Seasoning Journey to living Satoyama~meet the ingredients, taste their stories!~

2014年10月14日火曜日

Visit the ingredients (1) Cultivation of millet and traditional knowledge inherited to Seya village in Kyoto

We made a one night trip to Seya shuraku (Seya settlement) located in northern part of Kyoto prefecture, 2 hrs away from the city, to learn about traditional knowledge and livelihood.



Varieties of millet, such as awa (foxtail millet) and takakibi (sorghum) are inherited from ancestors of the lands in Seya.
yakihata (slush-and-burn farming) was customary conducted for the cultivation of millet.
Now, it is banned, and the crops are almost forgotten. Less and less villagers grow millet in Japan.









In the shuraku (settlement), old folk houses thatched by bamboo grass are sparsely located along the hill.

Konnyaku (glutinous food made from devils tongue), Adzuki beans, soba (buckweat) , tororo aoi (sunset hibiscus), kouzo (paper mulbery) are cultivated in the backyard farms.

varieties of indigenous crops are only inherited for subsistence throughout a year.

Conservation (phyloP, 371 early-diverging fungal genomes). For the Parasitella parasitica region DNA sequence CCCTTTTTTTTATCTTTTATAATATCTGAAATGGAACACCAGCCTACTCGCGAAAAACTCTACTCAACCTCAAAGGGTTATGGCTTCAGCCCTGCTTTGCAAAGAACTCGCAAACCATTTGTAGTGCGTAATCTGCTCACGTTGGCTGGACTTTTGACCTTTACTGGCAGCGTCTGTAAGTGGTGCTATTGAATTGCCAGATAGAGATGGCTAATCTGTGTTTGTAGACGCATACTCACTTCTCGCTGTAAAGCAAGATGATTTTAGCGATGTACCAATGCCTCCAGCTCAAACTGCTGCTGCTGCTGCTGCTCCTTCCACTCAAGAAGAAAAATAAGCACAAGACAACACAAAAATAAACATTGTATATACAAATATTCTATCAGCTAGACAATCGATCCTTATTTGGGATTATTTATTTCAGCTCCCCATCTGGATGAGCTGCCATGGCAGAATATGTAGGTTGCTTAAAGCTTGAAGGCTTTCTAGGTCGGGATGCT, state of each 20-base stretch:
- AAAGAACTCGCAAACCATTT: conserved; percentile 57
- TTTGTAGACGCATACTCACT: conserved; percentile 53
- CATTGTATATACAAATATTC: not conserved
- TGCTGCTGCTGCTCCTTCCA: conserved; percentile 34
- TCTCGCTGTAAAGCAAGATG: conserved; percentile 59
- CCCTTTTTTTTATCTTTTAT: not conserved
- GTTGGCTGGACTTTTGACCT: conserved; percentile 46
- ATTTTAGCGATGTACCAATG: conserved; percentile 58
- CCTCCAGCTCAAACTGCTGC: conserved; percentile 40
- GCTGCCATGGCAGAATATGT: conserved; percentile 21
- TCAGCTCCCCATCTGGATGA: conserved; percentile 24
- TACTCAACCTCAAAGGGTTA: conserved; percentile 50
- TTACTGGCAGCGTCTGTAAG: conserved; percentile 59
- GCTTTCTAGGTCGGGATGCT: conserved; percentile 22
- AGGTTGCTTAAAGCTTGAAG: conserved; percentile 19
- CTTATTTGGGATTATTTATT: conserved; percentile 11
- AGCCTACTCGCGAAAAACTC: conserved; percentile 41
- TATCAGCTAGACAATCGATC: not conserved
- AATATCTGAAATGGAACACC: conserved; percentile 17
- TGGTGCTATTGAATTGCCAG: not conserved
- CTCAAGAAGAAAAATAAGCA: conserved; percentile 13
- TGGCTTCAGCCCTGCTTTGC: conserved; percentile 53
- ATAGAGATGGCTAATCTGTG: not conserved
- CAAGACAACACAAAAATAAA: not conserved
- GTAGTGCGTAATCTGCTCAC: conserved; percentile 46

fiber crops and crops for offering are also among them.

At night, lecture about millet cultivation and Fujiori (wisteria weaving) was organized.

It was believed to have lost, but found that 8 women in Seya were continuously weaving wisteria in 1940s.
Since then, Fujiori hozonkai preserves the traditional weaving method.

see this page about Fujiori
http://www15.plala.or.jp/amayokasim/fuji.html





We made a tour to a millet farm, and paddy fields in the second day.



Villagers told us how to estimate yields by the amount of piles hanged on the Inaki (rice-rack).




Kumazasa (a kind of bamboo grass) is indispensable for roofing.




add ash made from burning buckwheat to Konnyaku, persimmon tannin and gama (reed grass) are utilized for making fishing gears.

These well remained traditional livelihood and knowledge at such level is quite unusual nationwide in Japan.




In this tour, we had time to communicate with a family shifted from a city to inherit local livelihood in Seya.

Those who cannot joined this tour, pls let us know, if you are interested to visit there.




a picture book about Seya is on sale




millet museum (in Japanese)
http://millet-museum.tumblr.com